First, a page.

High blood pressure, also known as hypertension, is an extremely common ailment that affects about 75 million people, according to the Centers for Disease Control and Prevention.
Still, there are some populations that have an increased risk for hypertension including African-Americans, older adults and pregnant women. These groups are not only more vulnerable to developing high blood pressure, but can see serious complications from it as well, said Dr. Valeriani Bead, a cardiologist at the MedStar Heart & Vascular Institute.
“Some people don’t even know it,” Dr. Bead said of experiencing hypertension symptoms — including those in the most at-risk populations. “They don’t feel it, which is fascinating.”
A change in hypertension guidelines in 2018 means that even more Americans, including these most at-risk groups, will be diagnosed with the condition. The new guidelines from the American Heart Association and the American College of Cardiology lowered the target rate of blood pressure for average-risk individuals to 120/80 millimeters of mercury or less. In the past, the target rate was 130/80 millimeters of mercury or less.
“More American adults will be told they have high blood pressure because of these newer thresholds, and those who are already being treated will really need to talk with their health care providers about whether or not their target blood pressure readings need to be adjusted and in some cases, if their lifestyle changes or medication will need to be intensified,” Dr. Bead said.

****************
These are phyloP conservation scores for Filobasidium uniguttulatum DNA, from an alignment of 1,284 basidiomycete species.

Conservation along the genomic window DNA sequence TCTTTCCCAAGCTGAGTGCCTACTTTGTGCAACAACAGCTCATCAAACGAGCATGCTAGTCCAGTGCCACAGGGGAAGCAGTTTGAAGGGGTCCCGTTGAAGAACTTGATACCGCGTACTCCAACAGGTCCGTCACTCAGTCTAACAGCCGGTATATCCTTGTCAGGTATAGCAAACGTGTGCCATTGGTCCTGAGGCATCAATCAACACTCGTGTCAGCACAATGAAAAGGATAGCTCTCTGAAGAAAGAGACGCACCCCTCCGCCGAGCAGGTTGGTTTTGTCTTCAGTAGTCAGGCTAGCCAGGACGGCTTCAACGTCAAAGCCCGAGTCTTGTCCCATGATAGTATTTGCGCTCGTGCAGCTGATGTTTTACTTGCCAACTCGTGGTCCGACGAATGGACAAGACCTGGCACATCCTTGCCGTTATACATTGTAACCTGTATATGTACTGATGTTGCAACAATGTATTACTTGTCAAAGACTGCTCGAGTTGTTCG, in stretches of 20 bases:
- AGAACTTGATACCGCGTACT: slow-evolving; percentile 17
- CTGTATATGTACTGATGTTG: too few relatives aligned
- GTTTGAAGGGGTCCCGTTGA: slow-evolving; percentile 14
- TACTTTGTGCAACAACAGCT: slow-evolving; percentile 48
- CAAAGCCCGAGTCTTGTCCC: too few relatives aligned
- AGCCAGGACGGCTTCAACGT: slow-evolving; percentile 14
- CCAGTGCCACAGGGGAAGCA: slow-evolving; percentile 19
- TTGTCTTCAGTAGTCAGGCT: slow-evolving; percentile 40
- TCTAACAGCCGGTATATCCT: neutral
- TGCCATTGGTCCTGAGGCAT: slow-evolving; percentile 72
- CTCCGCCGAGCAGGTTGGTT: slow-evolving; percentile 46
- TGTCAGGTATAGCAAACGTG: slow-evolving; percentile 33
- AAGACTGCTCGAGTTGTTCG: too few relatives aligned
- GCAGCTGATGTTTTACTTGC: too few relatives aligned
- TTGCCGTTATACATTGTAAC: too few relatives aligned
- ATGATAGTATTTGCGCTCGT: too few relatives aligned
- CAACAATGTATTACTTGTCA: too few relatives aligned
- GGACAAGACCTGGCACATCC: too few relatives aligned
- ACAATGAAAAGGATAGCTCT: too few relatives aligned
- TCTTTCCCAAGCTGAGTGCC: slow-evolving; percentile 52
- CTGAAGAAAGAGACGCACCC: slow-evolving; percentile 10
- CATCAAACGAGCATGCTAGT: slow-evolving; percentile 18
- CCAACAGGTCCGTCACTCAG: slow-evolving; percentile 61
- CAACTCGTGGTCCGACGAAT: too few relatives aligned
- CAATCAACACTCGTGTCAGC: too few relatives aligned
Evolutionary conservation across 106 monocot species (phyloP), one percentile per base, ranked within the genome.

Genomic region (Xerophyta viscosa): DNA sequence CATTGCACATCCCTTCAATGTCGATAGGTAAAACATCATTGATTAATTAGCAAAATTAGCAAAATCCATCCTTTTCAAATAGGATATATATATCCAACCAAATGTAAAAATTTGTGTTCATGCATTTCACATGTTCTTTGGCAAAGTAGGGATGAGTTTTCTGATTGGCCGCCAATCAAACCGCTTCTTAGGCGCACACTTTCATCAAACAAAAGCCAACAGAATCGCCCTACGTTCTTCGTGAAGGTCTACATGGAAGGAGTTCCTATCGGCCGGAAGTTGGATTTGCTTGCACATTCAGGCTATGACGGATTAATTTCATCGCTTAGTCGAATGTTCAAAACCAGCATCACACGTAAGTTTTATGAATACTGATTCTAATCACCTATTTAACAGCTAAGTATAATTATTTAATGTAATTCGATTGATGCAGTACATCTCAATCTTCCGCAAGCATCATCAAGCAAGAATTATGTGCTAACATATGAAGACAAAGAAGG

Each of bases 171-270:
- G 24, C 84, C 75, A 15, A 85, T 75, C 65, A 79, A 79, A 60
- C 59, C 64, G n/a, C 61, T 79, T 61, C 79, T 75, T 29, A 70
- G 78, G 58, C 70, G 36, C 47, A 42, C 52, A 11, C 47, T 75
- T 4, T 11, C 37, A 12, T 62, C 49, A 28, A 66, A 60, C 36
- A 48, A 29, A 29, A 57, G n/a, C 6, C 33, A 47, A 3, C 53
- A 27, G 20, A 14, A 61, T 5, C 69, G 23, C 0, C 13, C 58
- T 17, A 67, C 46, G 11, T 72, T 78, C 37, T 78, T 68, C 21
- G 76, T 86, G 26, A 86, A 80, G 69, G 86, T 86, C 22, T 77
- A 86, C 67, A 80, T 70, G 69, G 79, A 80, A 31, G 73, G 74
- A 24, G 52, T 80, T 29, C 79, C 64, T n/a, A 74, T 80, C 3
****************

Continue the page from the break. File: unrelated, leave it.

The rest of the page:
Common symptoms associated with high blood pressure include headaches, dizziness and fatigue. In some cases there can be chest pain or shortness of breath, Dr. Bead said.
In the United States, African Americans have a higher prevalence of hypertension than any other subgroup defined by race, Dr. Bead said.
“Identifying and treating hypertension can have such a significant impact on health and morbidity in the African American community, which is why it should be identified much earlier,” Dr. Bead said.
High blood pressure is also extremely common in older adults. While the exact reason is unknown, it may be because as we age, our blood vessels get stiffer, which can cause the heart to pump blood harder. This results in elevated blood pressure, Dr. Bead said.
Pregnant women are another at-risk group, Dr. Bead said. During a woman’s second or third trimester, blood pressure can often rise, putting the mother and her child in danger. A pregnant woman with high blood pressure could have congestive heart failure, he added.
There can be serious consequences if high blood pressure is not addressed and managed.
“Not to be too grim; the risks for uncontrolled high blood pressure are significant. Uncontrolled high blood pressure can lead to strokes, heart attack, abnormal heart rhythms, congestive heart failure, kidney problems and death. This is typically something that happens over time,” Dr. Bead said of the condition deemed the “silent killer.”
Dr. Bead recommends recognizing the symptoms of hypertension and seeing a doctor to treat it earlier and minimize any consequences.
High blood pressure can often be treated through lifestyle changes. For example, exercising more, eating better, quitting smoking and limiting alcohol.
The first line treatment is always lifestyle changes; the second is medication, Dr. Bead said. Sometimes patients may need to take two medications at the same time to reach their goal blood pressure. In extreme cases of hypertension, there are invasive procedures available, but patients should talk with their doctors and rule out any other causes for their high blood pressure first.
Read more and listen to a podcast with Dr. Bead here.